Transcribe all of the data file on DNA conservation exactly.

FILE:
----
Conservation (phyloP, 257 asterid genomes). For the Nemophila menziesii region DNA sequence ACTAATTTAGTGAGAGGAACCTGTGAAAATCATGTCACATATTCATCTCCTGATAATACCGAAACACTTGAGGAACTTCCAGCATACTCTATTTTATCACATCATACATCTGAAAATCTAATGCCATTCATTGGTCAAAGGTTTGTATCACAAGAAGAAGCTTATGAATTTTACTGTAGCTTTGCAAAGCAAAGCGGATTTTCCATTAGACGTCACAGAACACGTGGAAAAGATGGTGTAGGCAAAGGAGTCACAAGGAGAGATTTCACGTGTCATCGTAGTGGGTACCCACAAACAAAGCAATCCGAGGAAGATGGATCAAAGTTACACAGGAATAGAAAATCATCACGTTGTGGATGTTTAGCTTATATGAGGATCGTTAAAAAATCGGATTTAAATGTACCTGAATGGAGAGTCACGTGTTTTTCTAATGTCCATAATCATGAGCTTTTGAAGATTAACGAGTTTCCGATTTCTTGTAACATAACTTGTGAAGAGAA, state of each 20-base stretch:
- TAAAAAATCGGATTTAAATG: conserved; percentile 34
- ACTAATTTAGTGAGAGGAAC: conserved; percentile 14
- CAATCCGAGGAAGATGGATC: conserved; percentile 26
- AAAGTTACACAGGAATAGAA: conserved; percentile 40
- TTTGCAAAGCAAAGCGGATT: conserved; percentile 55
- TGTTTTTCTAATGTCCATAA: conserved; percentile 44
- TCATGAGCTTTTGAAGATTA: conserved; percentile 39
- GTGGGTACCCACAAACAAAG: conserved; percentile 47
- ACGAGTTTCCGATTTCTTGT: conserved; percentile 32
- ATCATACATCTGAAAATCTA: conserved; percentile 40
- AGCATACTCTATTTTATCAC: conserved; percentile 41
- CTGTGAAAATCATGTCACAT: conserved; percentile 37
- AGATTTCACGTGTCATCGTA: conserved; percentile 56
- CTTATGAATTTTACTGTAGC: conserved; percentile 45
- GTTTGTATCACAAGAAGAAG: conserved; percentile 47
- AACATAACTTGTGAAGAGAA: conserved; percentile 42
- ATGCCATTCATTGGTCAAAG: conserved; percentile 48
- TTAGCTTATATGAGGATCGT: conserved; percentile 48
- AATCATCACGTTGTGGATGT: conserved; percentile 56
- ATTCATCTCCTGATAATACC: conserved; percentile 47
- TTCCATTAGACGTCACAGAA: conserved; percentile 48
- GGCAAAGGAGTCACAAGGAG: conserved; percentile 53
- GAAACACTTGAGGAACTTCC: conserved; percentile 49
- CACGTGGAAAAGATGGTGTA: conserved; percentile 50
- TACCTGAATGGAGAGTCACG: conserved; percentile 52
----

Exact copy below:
Conservation (phyloP, 257 asterid genomes). For the Nemophila menziesii region DNA sequence ACTAATTTAGTGAGAGGAACCTGTGAAAATCATGTCACATATTCATCTCCTGATAATACCGAAACACTTGAGGAACTTCCAGCATACTCTATTTTATCACATCATACATCTGAAAATCTAATGCCATTCATTGGTCAAAGGTTTGTATCACAAGAAGAAGCTTATGAATTTTACTGTAGCTTTGCAAAGCAAAGCGGATTTTCCATTAGACGTCACAGAACACGTGGAAAAGATGGTGTAGGCAAAGGAGTCACAAGGAGAGATTTCACGTGTCATCGTAGTGGGTACCCACAAACAAAGCAATCCGAGGAAGATGGATCAAAGTTACACAGGAATAGAAAATCATCACGTTGTGGATGTTTAGCTTATATGAGGATCGTTAAAAAATCGGATTTAAATGTACCTGAATGGAGAGTCACGTGTTTTTCTAATGTCCATAATCATGAGCTTTTGAAGATTAACGAGTTTCCGATTTCTTGTAACATAACTTGTGAAGAGAA, state of each 20-base stretch:
- TAAAAAATCGGATTTAAATG: conserved; percentile 34
- ACTAATTTAGTGAGAGGAAC: conserved; percentile 14
- CAATCCGAGGAAGATGGATC: conserved; percentile 26
- AAAGTTACACAGGAATAGAA: conserved; percentile 40
- TTTGCAAAGCAAAGCGGATT: conserved; percentile 55
- TGTTTTTCTAATGTCCATAA: conserved; percentile 44
- TCATGAGCTTTTGAAGATTA: conserved; percentile 39
- GTGGGTACCCACAAACAAAG: conserved; percentile 47
- ACGAGTTTCCGATTTCTTGT: conserved; percentile 32
- ATCATACATCTGAAAATCTA: conserved; percentile 40
- AGCATACTCTATTTTATCAC: conserved; percentile 41
- CTGTGAAAATCATGTCACAT: conserved; percentile 37
- AGATTTCACGTGTCATCGTA: conserved; percentile 56
- CTTATGAATTTTACTGTAGC: conserved; percentile 45
- GTTTGTATCACAAGAAGAAG: conserved; percentile 47
- AACATAACTTGTGAAGAGAA: conserved; percentile 42
- ATGCCATTCATTGGTCAAAG: conserved; percentile 48
- TTAGCTTATATGAGGATCGT: conserved; percentile 48
- AATCATCACGTTGTGGATGT: conserved; percentile 56
- ATTCATCTCCTGATAATACC: conserved; percentile 47
- TTCCATTAGACGTCACAGAA: conserved; percentile 48
- GGCAAAGGAGTCACAAGGAG: conserved; percentile 53
- GAAACACTTGAGGAACTTCC: conserved; percentile 49
- CACGTGGAAAAGATGGTGTA: conserved; percentile 50
- TACCTGAATGGAGAGTCACG: conserved; percentile 52